When all hell is breaking loose, when the network is crashing and the servers are smoking, what CIO hasn't imagined himself or herself as Superman or Wonder Woman, bravely reaching into the fire to save the business's bacon? Admit it: The fantasy of being the irreplaceable figure to whom everyone turns for leadership is enthralling, even thrilling.
And being the lone leader is great . . . if you possess superhuman powers, such as the ability to be in two places at one time. But most IT executives understand that they are merely mortal, and the smart ones understand that no leader stands alone, that a leader is only as good as his or her team. So the most successful CIOs make developing leaders at all levels of their organization a strategic priority.
What do the CIOs of tomorrow want from their leaders today? CIOs should spend less time playing Superman and more time managing and developing staff
So what do the CIOs of tomorrow want from their leaders today? CIOs should spend less time playing Superman and more time managing and developing staff. They may not be superheroes, but they're achieving super results.
This article outlines the traits of five US CIOs outlined as standout winners from the US CIO Ones to Watch awards. The Ones to Watch awards honours CIOs who have excelled in leading innovation, business strategy, project execution, team building or organizational change.
The Change Agent: Vince Mancuso
Vince Mancuso, deputy CIO of the US-based Air Force Reserve Command (AFRC), says it's hard to say which came first — his role as a leader or as a change agent — but there is a symbiotic relationship between the two. His most significant achievement is turning around the ReserveNet initiative, a Web-based system for managing scheduling and readiness training of Air Force Reserve personnel. Within three months he assembled a technical team, built and fixed failed applications, and stabilized the infrastructure. He also restored confidence in IT's ability to deliver core mission applications to front-line users. Mancuso says the successful execution of ReserveNet's turnaround comes from his ability to identify a challenge and then articulate a plan that all stakeholders can understand and buy in to. It doesn't hurt that he is fluent in business and technology, which is critical to any transformational leader. "You don't have to be the expert, but you need to be conversant at all levels," he says. Adds Colonel John Hayes, AFRC's CIO, "He's an effective change agent that translates vision into focused solutions that streamline our organization".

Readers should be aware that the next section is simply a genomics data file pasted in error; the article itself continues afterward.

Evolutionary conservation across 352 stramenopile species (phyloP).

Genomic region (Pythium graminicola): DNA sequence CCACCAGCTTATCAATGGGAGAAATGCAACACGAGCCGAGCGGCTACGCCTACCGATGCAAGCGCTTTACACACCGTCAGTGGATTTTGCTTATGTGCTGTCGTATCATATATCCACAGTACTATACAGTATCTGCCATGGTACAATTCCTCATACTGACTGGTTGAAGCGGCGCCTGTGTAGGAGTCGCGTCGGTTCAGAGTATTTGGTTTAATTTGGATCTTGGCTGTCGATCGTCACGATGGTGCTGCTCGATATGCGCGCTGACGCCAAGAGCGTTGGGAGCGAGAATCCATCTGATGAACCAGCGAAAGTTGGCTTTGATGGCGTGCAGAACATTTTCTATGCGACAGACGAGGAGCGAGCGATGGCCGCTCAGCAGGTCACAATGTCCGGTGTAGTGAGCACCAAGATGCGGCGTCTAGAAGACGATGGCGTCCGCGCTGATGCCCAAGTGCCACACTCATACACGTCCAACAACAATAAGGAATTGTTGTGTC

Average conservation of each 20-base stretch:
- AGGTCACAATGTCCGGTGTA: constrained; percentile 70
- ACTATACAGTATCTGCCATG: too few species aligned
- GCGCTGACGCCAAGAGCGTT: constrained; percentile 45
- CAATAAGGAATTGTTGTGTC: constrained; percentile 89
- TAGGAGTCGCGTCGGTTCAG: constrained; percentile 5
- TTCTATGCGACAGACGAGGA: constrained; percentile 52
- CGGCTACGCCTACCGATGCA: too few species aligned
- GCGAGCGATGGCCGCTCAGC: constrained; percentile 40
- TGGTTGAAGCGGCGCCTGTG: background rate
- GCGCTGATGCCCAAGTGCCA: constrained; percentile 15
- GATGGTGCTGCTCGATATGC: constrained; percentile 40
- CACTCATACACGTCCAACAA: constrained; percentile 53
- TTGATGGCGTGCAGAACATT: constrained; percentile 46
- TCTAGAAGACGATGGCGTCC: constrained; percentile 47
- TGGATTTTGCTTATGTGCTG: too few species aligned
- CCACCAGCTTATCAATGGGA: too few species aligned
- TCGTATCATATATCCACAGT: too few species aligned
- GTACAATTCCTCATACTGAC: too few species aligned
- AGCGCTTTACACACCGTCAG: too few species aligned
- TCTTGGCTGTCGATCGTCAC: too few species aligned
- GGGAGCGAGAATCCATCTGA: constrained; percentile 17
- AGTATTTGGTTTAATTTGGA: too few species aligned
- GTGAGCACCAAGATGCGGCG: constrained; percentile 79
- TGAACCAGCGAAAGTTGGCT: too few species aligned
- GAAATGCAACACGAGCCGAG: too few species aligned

Tip: A change agent's power is derived from the stakeholders. Without valuable solutions, that power becomes insignificant.
The Innovator: Wayne Haughey
Innovation requires creativity and a certain level of risk. "The greatest innovation challenges are often not technical, but [have to do with] the ability to embrace change," says Wayne Haughey, director of systems engineering at US-based Pulte Homes.
Haughey's talent for innovation has shown itself in his ability to conceive and lead projects at Pulte that drive business value for the company and break new ground in the IT-shy homebuilding industry. He says he has pushed the envelope by first assessing the company's readiness for innovation before unleashing an initiative. This approach has helped him successfully implement projects that are industry leaders, including the Global Integration Factory, which centralizes and controls all data for Pulte Homes for a cost savings of $US10 million annually; Pulte Home Builder Suite, the first enterprise homebuilder ERP suite in North America; and the homebuilding industry's largest sales process and sales system integration of lead management, campaign management and CRM, delivered through Siebel OnDemand. CIO Jerry Batt cited Haughey for "driving industry-leading innovation and change through the entire corporation" while building IT's credibility as a trusted business partner.
Tip: Continuous assessment and improvement is the key to making innovation work.
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